Abstract: Recent research on Nigeria indicates declining income inequality. In contrast, anecdotal evidence suggests that only the upper class has benefited from economic growth in Nigeria over time. The disconnect between these findings and anecdotal evidence, and the limitation in how inequality was estimated in the past literature are the motivation for our research. First, we consider if inequality decreased in Nigeria between 2010 and 2018. We then explore how changes in inequality relate to changes in consumption and poverty. In addition, we examine whether there has been convergence in inequality and consumption across regions over this period. Our last question is focused on identifying the sources/factors contributing to inequality in Nigeria over time. Leveraging data from the four waves of the Nigeria General Household Panel Survey (GHS) and carefully measuring inequality using consumption expenditure, our results suggest that inequality has decreased and median consumption expenditure increased. At the same time, poverty incidence and severity increased precipitously. Our findings suggest convergence in estimated inequality by regions but we do not find evidence of convergence across regions in consumption or poverty levels. We also find that durable goods expenditures are the biggest contributor to inequality across expenditure sources. Finally, our results suggest that education and living in an urban area are significant contributors to inequality but their effects have declined over time.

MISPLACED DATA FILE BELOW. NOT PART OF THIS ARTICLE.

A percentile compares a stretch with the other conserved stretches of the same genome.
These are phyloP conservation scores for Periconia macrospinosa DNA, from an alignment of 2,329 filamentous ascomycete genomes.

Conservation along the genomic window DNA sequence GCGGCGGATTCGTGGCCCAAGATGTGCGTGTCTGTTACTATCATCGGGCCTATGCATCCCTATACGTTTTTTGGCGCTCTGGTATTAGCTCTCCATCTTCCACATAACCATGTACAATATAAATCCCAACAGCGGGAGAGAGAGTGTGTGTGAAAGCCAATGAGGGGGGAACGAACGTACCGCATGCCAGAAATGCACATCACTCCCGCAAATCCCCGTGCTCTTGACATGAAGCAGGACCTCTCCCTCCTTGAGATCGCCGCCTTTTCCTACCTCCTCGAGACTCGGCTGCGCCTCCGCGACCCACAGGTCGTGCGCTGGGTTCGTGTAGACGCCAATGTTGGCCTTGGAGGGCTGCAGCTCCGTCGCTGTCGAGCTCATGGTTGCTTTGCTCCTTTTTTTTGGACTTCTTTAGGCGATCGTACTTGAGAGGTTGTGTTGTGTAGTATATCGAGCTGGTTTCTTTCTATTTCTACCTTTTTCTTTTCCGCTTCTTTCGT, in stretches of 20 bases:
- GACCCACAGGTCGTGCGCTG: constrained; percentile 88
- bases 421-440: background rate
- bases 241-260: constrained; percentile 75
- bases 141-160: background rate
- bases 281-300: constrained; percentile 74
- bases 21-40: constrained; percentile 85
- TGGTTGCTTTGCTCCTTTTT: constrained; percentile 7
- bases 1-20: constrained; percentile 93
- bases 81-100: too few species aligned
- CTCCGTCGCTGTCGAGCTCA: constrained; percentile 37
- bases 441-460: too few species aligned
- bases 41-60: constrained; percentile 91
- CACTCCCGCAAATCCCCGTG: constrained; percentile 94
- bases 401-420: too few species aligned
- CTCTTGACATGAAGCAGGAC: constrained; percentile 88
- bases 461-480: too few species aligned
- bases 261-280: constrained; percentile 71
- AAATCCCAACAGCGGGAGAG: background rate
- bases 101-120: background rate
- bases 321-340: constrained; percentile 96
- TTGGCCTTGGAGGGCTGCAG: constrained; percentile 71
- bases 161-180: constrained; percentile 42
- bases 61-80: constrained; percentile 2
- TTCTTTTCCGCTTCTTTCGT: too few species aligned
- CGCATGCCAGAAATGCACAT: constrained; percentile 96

Keywords: inequality, Gini, Nigeria, income distribution, poverty, regional disparities
    JEL: D31 I32 O15 O10
    Date: 2022–12
  4. By: Su, Qinghe (Oklahoma State University); Azam, Mehtabul (Oklahoma State University)
    Abstract: Using the nationally representative Indian Time Use Survey, we study whether the use of Liquefied Petroleum Gas (LPG) as cooking fuel affects the time spent in cooking and employment activities for Indian rural women. We instrument use of LPG by a leave-one-out spatial instrument constructed by taking the average level of LPG use in the village where the average is calculated leaving the concerned household. We find no impact of LPG on the probability of women participating in cooking activities. However, use of LPG reduces (increases) time spent in cooking (employment) activities. We also find evidence of rebound effect where use of LPG leads to marginally more cooking events in a day. We find that LPG impact on time spent in cooking and employment is mostly driven by married women.